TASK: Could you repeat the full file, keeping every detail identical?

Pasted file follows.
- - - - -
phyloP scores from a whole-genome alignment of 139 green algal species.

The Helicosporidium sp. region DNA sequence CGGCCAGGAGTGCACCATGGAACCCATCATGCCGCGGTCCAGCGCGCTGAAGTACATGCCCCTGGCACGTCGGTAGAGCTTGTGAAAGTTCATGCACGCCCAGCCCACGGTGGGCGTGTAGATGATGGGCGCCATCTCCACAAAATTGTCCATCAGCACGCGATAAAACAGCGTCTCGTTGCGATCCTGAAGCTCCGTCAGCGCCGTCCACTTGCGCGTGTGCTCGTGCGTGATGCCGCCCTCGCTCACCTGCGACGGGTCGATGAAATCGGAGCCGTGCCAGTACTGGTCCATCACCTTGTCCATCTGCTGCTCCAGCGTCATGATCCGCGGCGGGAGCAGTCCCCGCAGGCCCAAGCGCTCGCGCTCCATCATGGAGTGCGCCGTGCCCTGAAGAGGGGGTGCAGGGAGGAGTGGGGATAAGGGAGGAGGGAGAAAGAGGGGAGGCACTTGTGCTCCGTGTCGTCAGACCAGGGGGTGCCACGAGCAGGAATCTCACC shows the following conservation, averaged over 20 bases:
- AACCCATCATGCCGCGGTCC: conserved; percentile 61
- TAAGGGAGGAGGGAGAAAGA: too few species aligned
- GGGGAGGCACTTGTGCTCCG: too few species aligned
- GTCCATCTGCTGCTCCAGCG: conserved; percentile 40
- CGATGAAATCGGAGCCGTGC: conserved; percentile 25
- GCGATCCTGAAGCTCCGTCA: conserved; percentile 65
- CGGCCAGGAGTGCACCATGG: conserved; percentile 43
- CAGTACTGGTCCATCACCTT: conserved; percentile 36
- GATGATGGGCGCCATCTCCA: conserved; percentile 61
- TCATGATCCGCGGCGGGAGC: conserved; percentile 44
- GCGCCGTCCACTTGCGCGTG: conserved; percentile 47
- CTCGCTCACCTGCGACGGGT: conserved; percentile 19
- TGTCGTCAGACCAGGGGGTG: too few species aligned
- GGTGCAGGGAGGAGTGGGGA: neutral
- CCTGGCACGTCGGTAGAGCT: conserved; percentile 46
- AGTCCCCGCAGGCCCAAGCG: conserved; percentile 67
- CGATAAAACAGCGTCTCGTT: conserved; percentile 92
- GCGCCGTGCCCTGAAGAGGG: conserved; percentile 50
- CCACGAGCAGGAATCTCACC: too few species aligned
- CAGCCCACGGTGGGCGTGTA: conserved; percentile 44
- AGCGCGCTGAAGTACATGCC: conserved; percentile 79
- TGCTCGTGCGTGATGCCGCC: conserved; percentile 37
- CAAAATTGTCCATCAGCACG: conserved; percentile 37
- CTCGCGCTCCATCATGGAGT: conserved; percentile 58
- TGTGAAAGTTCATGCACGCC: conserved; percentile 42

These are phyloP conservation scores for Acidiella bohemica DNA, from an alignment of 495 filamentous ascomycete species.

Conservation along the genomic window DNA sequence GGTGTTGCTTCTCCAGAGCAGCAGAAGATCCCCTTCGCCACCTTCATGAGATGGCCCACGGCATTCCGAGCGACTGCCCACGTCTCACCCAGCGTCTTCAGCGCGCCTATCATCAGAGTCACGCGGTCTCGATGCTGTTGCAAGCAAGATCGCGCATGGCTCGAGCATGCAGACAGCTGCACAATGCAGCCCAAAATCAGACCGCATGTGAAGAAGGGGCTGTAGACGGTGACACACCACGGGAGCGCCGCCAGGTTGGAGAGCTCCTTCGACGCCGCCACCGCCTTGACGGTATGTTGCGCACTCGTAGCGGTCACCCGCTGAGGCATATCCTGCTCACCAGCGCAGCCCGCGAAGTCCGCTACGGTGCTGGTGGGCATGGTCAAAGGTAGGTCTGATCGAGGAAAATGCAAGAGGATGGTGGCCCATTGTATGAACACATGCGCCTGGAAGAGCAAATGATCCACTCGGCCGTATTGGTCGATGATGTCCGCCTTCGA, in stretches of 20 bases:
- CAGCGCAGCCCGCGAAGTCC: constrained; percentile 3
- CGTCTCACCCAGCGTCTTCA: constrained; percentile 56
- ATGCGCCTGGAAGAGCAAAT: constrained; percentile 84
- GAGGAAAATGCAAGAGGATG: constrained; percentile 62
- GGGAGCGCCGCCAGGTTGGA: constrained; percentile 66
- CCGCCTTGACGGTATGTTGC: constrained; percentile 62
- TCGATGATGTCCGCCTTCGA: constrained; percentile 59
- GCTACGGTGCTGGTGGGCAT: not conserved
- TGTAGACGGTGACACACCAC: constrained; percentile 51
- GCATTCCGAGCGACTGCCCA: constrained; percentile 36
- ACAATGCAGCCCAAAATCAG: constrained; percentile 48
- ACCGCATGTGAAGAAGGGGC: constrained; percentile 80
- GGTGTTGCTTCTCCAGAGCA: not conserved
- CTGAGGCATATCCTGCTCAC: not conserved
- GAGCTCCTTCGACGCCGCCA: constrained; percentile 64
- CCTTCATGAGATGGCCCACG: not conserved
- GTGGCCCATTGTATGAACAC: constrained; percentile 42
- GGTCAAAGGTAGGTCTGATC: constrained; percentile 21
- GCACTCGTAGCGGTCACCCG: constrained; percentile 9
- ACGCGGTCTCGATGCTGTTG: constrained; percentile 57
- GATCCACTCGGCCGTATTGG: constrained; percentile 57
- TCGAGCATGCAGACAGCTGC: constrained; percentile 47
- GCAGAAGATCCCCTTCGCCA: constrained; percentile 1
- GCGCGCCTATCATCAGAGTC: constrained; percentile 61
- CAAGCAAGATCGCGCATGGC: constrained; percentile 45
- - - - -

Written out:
phyloP scores from a whole-genome alignment of 139 green algal species.

The Helicosporidium sp. region DNA sequence CGGCCAGGAGTGCACCATGGAACCCATCATGCCGCGGTCCAGCGCGCTGAAGTACATGCCCCTGGCACGTCGGTAGAGCTTGTGAAAGTTCATGCACGCCCAGCCCACGGTGGGCGTGTAGATGATGGGCGCCATCTCCACAAAATTGTCCATCAGCACGCGATAAAACAGCGTCTCGTTGCGATCCTGAAGCTCCGTCAGCGCCGTCCACTTGCGCGTGTGCTCGTGCGTGATGCCGCCCTCGCTCACCTGCGACGGGTCGATGAAATCGGAGCCGTGCCAGTACTGGTCCATCACCTTGTCCATCTGCTGCTCCAGCGTCATGATCCGCGGCGGGAGCAGTCCCCGCAGGCCCAAGCGCTCGCGCTCCATCATGGAGTGCGCCGTGCCCTGAAGAGGGGGTGCAGGGAGGAGTGGGGATAAGGGAGGAGGGAGAAAGAGGGGAGGCACTTGTGCTCCGTGTCGTCAGACCAGGGGGTGCCACGAGCAGGAATCTCACC shows the following conservation, averaged over 20 bases:
- AACCCATCATGCCGCGGTCC: conserved; percentile 61
- TAAGGGAGGAGGGAGAAAGA: too few species aligned
- GGGGAGGCACTTGTGCTCCG: too few species aligned
- GTCCATCTGCTGCTCCAGCG: conserved; percentile 40
- CGATGAAATCGGAGCCGTGC: conserved; percentile 25
- GCGATCCTGAAGCTCCGTCA: conserved; percentile 65
- CGGCCAGGAGTGCACCATGG: conserved; percentile 43
- CAGTACTGGTCCATCACCTT: conserved; percentile 36
- GATGATGGGCGCCATCTCCA: conserved; percentile 61
- TCATGATCCGCGGCGGGAGC: conserved; percentile 44
- GCGCCGTCCACTTGCGCGTG: conserved; percentile 47
- CTCGCTCACCTGCGACGGGT: conserved; percentile 19
- TGTCGTCAGACCAGGGGGTG: too few species aligned
- GGTGCAGGGAGGAGTGGGGA: neutral
- CCTGGCACGTCGGTAGAGCT: conserved; percentile 46
- AGTCCCCGCAGGCCCAAGCG: conserved; percentile 67
- CGATAAAACAGCGTCTCGTT: conserved; percentile 92
- GCGCCGTGCCCTGAAGAGGG: conserved; percentile 50
- CCACGAGCAGGAATCTCACC: too few species aligned
- CAGCCCACGGTGGGCGTGTA: conserved; percentile 44
- AGCGCGCTGAAGTACATGCC: conserved; percentile 79
- TGCTCGTGCGTGATGCCGCC: conserved; percentile 37
- CAAAATTGTCCATCAGCACG: conserved; percentile 37
- CTCGCGCTCCATCATGGAGT: conserved; percentile 58
- TGTGAAAGTTCATGCACGCC: conserved; percentile 42

These are phyloP conservation scores for Acidiella bohemica DNA, from an alignment of 495 filamentous ascomycete species.

Conservation along the genomic window DNA sequence GGTGTTGCTTCTCCAGAGCAGCAGAAGATCCCCTTCGCCACCTTCATGAGATGGCCCACGGCATTCCGAGCGACTGCCCACGTCTCACCCAGCGTCTTCAGCGCGCCTATCATCAGAGTCACGCGGTCTCGATGCTGTTGCAAGCAAGATCGCGCATGGCTCGAGCATGCAGACAGCTGCACAATGCAGCCCAAAATCAGACCGCATGTGAAGAAGGGGCTGTAGACGGTGACACACCACGGGAGCGCCGCCAGGTTGGAGAGCTCCTTCGACGCCGCCACCGCCTTGACGGTATGTTGCGCACTCGTAGCGGTCACCCGCTGAGGCATATCCTGCTCACCAGCGCAGCCCGCGAAGTCCGCTACGGTGCTGGTGGGCATGGTCAAAGGTAGGTCTGATCGAGGAAAATGCAAGAGGATGGTGGCCCATTGTATGAACACATGCGCCTGGAAGAGCAAATGATCCACTCGGCCGTATTGGTCGATGATGTCCGCCTTCGA, in stretches of 20 bases:
- CAGCGCAGCCCGCGAAGTCC: constrained; percentile 3
- CGTCTCACCCAGCGTCTTCA: constrained; percentile 56
- ATGCGCCTGGAAGAGCAAAT: constrained; percentile 84
- GAGGAAAATGCAAGAGGATG: constrained; percentile 62
- GGGAGCGCCGCCAGGTTGGA: constrained; percentile 66
- CCGCCTTGACGGTATGTTGC: constrained; percentile 62
- TCGATGATGTCCGCCTTCGA: constrained; percentile 59
- GCTACGGTGCTGGTGGGCAT: not conserved
- TGTAGACGGTGACACACCAC: constrained; percentile 51
- GCATTCCGAGCGACTGCCCA: constrained; percentile 36
- ACAATGCAGCCCAAAATCAG: constrained; percentile 48
- ACCGCATGTGAAGAAGGGGC: constrained; percentile 80
- GGTGTTGCTTCTCCAGAGCA: not conserved
- CTGAGGCATATCCTGCTCAC: not conserved
- GAGCTCCTTCGACGCCGCCA: constrained; percentile 64
- CCTTCATGAGATGGCCCACG: not conserved
- GTGGCCCATTGTATGAACAC: constrained; percentile 42
- GGTCAAAGGTAGGTCTGATC: constrained; percentile 21
- GCACTCGTAGCGGTCACCCG: constrained; percentile 9
- ACGCGGTCTCGATGCTGTTG: constrained; percentile 57
- GATCCACTCGGCCGTATTGG: constrained; percentile 57
- TCGAGCATGCAGACAGCTGC: constrained; percentile 47
- GCAGAAGATCCCCTTCGCCA: constrained; percentile 1
- GCGCGCCTATCATCAGAGTC: constrained; percentile 61
- CAAGCAAGATCGCGCATGGC: constrained; percentile 45